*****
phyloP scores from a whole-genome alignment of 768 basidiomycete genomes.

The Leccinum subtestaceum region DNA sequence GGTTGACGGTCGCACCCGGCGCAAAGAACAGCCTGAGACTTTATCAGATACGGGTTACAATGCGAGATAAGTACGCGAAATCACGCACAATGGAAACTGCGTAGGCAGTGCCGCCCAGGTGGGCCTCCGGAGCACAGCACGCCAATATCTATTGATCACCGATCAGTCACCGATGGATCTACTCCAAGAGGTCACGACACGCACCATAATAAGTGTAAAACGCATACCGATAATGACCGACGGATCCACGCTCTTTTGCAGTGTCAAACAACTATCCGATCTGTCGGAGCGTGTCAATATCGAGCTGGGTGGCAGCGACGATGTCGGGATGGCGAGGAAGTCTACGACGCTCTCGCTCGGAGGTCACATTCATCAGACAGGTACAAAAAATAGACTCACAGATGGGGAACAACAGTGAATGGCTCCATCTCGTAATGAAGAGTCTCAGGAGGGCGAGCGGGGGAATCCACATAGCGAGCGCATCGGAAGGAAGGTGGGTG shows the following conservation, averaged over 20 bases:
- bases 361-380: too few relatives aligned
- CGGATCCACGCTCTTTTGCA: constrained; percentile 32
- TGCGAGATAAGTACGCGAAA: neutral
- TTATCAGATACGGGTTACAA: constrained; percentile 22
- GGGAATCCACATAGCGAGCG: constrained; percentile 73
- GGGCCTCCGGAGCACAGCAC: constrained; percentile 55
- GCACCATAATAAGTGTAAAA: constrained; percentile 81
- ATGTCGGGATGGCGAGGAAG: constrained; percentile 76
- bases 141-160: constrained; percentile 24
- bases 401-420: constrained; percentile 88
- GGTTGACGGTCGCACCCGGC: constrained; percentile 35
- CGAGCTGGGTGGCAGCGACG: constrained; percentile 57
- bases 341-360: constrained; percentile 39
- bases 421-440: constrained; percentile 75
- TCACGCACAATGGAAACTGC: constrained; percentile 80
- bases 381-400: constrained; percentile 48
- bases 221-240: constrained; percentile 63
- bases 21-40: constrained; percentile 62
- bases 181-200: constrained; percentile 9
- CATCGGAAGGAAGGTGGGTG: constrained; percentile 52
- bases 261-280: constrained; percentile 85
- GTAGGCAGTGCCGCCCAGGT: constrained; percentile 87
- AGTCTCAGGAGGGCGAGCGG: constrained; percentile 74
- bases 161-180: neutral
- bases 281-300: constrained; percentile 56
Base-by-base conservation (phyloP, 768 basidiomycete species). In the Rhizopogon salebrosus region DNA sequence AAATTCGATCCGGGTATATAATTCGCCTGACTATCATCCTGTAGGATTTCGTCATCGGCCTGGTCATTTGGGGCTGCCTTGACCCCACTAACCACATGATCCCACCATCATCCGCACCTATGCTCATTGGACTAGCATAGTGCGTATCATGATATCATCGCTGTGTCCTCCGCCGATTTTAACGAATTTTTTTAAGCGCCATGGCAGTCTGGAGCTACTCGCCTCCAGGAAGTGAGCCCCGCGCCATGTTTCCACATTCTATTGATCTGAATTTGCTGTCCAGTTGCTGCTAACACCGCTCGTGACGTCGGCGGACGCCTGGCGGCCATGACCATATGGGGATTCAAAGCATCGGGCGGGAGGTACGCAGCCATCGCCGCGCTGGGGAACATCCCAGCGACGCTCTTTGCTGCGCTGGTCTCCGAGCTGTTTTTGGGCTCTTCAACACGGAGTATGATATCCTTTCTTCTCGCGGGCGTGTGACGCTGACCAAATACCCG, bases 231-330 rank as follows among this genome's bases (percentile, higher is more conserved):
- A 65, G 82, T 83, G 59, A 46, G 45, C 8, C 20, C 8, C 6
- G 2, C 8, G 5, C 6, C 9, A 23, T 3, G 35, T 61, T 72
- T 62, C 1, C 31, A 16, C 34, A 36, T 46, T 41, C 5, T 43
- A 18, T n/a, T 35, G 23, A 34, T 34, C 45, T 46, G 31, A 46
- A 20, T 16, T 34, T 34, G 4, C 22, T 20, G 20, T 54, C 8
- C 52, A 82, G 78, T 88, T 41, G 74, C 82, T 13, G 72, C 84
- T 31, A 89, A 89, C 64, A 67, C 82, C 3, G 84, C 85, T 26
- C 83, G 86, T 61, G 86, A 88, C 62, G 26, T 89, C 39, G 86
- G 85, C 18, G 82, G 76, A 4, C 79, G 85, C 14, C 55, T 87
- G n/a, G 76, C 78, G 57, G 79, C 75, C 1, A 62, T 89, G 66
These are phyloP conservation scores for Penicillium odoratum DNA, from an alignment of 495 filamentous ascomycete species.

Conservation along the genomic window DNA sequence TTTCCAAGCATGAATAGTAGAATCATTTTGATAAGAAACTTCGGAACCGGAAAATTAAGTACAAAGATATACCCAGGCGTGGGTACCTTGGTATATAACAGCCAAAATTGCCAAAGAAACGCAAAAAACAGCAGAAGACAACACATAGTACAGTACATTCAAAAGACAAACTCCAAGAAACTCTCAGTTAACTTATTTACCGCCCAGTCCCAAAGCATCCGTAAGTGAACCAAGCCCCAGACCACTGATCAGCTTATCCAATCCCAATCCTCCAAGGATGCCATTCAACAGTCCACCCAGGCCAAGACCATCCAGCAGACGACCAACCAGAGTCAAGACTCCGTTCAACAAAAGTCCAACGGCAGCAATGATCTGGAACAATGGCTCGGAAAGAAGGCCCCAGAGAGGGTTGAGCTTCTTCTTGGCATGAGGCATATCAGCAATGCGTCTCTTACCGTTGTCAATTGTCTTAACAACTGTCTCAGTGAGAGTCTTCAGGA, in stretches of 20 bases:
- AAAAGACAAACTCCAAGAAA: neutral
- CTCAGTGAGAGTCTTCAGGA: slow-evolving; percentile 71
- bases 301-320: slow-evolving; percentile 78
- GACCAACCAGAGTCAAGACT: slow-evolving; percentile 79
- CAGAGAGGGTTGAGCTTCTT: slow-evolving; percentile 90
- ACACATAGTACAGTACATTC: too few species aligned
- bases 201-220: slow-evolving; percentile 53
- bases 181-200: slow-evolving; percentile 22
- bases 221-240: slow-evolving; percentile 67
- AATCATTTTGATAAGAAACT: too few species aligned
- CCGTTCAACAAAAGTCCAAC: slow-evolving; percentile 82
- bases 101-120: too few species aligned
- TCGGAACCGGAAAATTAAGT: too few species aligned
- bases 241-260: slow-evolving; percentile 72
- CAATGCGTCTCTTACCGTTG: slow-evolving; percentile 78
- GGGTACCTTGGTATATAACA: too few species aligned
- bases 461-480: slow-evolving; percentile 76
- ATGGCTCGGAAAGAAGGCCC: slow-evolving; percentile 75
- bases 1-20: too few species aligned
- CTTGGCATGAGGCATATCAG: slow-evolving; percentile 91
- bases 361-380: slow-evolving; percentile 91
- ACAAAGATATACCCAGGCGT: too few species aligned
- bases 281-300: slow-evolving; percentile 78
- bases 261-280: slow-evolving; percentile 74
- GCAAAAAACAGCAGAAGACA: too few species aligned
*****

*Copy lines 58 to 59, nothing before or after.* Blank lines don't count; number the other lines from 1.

- ATGGCTCGGAAAGAAGGCCC: slow-evolving; percentile 75
- bases 1-20: too few species aligned